Nice Girls Still Don’t Get The Corner Office by Lois Frankel (link)
Lois Frankel revised and republished Nice Girls Still Don’t Get The Corner Office (the world still was added) because she felt the progress for women has been “relatively flat” since the 1976 edition was debuted. Frankel tackles the idea of “nice-girl syndrome” to achieve the corner office — a metaphor for career success. It is composed as a list of “do’s” for women instead of “don’ts”. She envelopes readers with her entertaining writing style and a general list of advice for women both in and out of the workforce. “Nice is necessary for success, but simply not sufficient,” she writes, as she tackles common themes like diminishing thanks or praise. “When someone compliments you,” writes Frankel, “don’t say, ‘Oh, it was nothing’, say a simple thank you.” She touches on everything from pregnancy to workplace idea theft in this all-encompassing narrative.
The Success Principles by Jack Canfield (link)
From the best-selling author of the Chicken Soup for the Soul series, Jack Canfield reveals a simple set of rules for success in The Success Principles. Canfield argues that a greater level of performance and achievement is attainable by everyone. This book outlines the self-empowerment tools needed for success and how to break through adversity for results. The Ten-Step Action Plan will guide you step by step to set goals, manage, time, take responsibility, develop core skills, stay motivated, and face up to what isn’t working in your life. In presenting these new habits to develop, they can be applied everywhere in your life from your career to your relationships.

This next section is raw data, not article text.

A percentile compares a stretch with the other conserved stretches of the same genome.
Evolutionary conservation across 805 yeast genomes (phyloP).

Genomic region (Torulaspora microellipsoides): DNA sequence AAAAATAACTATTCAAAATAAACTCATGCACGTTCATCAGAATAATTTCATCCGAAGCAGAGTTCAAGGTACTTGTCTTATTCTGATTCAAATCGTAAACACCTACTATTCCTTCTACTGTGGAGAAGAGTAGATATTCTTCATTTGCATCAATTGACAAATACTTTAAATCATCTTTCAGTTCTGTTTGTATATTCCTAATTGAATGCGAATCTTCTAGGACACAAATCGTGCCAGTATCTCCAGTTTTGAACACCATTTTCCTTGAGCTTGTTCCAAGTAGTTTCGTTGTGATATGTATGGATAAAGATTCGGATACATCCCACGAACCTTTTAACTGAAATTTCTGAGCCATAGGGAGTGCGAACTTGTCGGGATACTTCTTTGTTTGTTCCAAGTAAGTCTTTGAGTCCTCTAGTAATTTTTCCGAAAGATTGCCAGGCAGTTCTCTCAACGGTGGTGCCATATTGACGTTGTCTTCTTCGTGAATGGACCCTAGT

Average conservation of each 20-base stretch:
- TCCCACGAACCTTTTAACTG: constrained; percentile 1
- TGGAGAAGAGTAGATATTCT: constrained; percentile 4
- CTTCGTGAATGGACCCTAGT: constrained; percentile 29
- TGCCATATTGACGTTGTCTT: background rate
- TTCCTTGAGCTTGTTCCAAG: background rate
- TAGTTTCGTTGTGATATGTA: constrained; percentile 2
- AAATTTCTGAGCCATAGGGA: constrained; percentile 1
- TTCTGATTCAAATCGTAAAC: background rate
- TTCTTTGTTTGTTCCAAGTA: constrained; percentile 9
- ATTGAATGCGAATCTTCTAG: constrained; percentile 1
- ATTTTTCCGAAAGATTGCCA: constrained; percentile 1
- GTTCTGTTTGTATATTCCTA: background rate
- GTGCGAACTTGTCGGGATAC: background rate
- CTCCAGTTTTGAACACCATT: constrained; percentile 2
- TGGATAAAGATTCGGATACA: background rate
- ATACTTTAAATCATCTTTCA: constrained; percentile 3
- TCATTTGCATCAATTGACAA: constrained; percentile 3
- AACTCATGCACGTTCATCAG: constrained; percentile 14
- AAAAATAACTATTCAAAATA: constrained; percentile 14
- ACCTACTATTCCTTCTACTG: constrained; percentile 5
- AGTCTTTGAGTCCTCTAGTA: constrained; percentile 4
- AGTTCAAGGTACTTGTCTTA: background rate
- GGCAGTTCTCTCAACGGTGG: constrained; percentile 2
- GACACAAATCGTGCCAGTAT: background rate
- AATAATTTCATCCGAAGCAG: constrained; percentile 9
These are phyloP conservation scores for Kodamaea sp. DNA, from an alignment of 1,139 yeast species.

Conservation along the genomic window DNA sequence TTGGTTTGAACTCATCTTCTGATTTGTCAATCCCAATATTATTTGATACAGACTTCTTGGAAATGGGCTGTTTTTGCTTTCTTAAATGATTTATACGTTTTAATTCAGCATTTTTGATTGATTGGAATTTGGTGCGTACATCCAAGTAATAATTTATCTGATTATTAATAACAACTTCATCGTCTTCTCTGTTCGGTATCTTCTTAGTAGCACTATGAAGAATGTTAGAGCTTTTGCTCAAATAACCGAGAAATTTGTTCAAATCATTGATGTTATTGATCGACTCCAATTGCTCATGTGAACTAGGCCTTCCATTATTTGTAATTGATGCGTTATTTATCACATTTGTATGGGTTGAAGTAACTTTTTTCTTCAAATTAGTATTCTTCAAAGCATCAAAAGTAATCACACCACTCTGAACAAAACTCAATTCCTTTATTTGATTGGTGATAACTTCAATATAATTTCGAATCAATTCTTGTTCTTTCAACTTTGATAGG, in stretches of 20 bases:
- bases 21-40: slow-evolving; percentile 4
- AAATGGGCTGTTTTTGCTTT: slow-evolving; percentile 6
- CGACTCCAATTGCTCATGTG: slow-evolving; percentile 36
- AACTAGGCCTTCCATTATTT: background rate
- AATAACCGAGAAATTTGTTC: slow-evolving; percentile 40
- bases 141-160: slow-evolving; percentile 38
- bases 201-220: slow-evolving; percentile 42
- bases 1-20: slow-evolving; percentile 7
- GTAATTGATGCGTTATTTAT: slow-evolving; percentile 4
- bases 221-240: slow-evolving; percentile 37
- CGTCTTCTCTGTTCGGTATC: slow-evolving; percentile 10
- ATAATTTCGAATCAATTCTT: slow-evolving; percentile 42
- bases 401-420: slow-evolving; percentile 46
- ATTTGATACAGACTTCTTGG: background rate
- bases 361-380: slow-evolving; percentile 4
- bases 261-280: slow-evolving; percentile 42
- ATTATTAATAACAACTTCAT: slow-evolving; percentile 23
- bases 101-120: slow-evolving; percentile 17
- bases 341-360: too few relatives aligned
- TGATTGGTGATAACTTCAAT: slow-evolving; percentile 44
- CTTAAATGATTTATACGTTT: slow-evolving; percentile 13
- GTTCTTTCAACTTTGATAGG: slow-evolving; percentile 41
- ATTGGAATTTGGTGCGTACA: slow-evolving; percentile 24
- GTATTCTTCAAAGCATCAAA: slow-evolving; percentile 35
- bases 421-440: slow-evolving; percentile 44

The Defining Decade by Meg Jay (link)
For those 20 somethings that are looking to make a difference in both yourself and your life, The Defining Decade is for you. In it, clinical psychologist Meg Jay, argues against the popular saying “30 is the new 20.” After more than ten years of work with this age group, she asserts that they have been caught in a “swirl of hype and misinformation, much of which has trivialized what is actually the most transformative period of our adult lives.” Jay uses the latest science in addition to stories from twentysomethings themselves to create a provocative read that will help you make the most of this decade of your life. It outlines how relationships, social networking, work, and identity can change now more than any other time in your adulthood — and how to make the most of this transformation.
The Happiness Project by Gretchen Rubin (link)